No One is an Expert

I have written hundreds of thousands of words on Sayable (or her predecessor) since 2001 and I have never experienced the level of word-fatique I feel today. I lay in bed this morning, the sunlight splitting our curtains in two, and thought of all the things I want to do today and one I thought I should: write.

A week ago I handed in nearly 60,000 words to my publisher on human touch. Almost every working hour of my last four months have been spent on this manuscript and I wish I was more confident in its message. I believe in its message, but as I told a friend who works for my publisher, “I feel like I know less about this than when I started.” Maybe that’s how it is for every author. It’s not until we begin to plumb the depths that we realize how deep the depths go and how infinite their complexity. If human touch is my Everest, I’ve barely deplaned in the Kathmandu airport. My aim was to make readers think about touch, but I fear most of us just want the distilled stuff: give us the how-tos and to-dos, leave thinking for the thought-leaders. But my brain hurts because all I’ve done for months is think.

And I’m tired.

Abraham Heschel wrote, “If you work with your hands, Sabbath with your mind. If you work with your mind, Sabbath with your hands,” and my mind is spent. So yesterday I pulled the 1980s knobs off our 1980s vanity in our guest bathroom, sanded it down, and painted it. Then I pulled out a handsaw and a level and cut some beadboard to size. Then I broke our brand-new utility knife (I think) and learned how to use a caulking gun and liquid nails. We’re doing a full renovation of our master bathroom and I’ll leave those things to the experts, but I can work the YouTube tutorials and figure my way around a bunch of tools for the guest bathroom. I think. I really have no idea what I’m doing but I’m still going to try.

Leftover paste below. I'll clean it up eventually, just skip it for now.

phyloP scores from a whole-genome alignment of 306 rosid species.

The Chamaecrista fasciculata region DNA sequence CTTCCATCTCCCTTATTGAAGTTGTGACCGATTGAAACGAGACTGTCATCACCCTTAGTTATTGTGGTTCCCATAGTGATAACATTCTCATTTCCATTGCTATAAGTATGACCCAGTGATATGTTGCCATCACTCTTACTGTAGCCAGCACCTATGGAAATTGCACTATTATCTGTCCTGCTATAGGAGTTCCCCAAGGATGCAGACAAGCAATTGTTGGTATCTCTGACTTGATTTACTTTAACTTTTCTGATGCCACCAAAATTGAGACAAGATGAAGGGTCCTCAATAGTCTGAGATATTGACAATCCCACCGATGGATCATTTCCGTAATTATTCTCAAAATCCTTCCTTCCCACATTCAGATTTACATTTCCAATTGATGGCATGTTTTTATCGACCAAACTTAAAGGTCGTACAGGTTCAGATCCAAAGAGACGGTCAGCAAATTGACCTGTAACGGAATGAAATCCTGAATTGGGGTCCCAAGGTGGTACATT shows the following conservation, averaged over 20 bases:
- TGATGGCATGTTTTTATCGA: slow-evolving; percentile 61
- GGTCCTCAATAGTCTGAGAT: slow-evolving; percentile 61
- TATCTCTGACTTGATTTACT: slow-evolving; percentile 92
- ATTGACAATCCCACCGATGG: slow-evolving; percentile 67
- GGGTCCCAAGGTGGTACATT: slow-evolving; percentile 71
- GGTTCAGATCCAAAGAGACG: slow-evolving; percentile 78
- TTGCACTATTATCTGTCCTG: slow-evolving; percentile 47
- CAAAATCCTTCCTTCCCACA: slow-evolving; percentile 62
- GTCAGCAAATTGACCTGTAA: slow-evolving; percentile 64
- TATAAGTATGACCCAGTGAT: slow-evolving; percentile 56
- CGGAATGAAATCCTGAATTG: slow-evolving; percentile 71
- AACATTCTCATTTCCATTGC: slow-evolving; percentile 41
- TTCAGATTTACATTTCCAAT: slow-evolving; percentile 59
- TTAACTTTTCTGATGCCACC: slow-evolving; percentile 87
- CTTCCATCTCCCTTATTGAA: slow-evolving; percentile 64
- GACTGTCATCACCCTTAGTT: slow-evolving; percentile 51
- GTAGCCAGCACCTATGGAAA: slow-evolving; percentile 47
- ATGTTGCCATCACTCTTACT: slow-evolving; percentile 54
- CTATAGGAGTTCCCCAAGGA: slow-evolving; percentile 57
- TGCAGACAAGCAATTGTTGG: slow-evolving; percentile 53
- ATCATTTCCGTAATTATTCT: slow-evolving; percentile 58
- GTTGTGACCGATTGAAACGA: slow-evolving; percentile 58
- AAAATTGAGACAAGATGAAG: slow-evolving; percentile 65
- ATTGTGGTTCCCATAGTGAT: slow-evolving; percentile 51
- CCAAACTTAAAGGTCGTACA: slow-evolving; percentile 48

There’s been a lot of chatter on Twitter recently about the revival of the blog and it reminds me of how a few years ago I encouraged women to shut their blogs down. I think I still believe there is a glut of information out there and not all are called by God to write or tell their story. Most aren’t. God doesn’t give us our stories so we can tell them. He gives us them so we can see Him and tell about Him. But in an age where “telling our truth” is the thing, one must find a place to tell it to as many as possible. Hence, blogs.

I’m glad for the conversation and the encouragement to rein in the desire to be published on the Big Name Sites; I’m glad for the encouragement to write and post on the same day (I have always done this on Sayable and while it’s meant eating my words more often than not, it’s also meant my salvation has been worked out in real time, not in some happy-clappy “I used to be, but now…” testimony and three point homily.); but also glad for the encouragement to refrain from hot-takes and reactionary posts; I’m glad for the encouragement toward quiet faithfulness in unseen spaces, the exercise of scales and grammar and theology. I hope and pray it leads to better writing across the Christian publishing world and not just bigger celebrity.

I know all these things seem a bit disparate. Maybe they are. I’ve just been thinking this morning about how none of us are experts in anything, not really. Even the ones who seem to be are still learning. Everyone is selling something and to sell it compellingly, most people pretend to be good at it. But we’re not. Not really. Not all of us. Not even most of us. Most of us are YouTubing DIY projects (to watch videos made by people still learning). Most of us are reading books written by people who wish they had said something differently or better or not at all. Most bloggers, the ones who don’t quit when the page views are slim or the comments get nasty, are just putting one foot in front of another in the long slog toward someday.

I don’t know. Maybe you’re scrolling through something today, looking for the experts. Maybe you’re the one people think is the expert. Maybe you’re pretending or maybe you believe you’re as great as your press. I don’t know. I’ve watched a lot of friends in ministry fall in the past few years and more than anything it makes me just beg God, “Let me decrease. Make me an expert in my own weakness and a student of your great glory. Help me to never be deceived by the promise of god-like-ness that everyone offers me with their four steps to everything.”

My brain still hurts so I’m going to go paint the palest pink I could find on our bathroom walls. Because you never know until you try.

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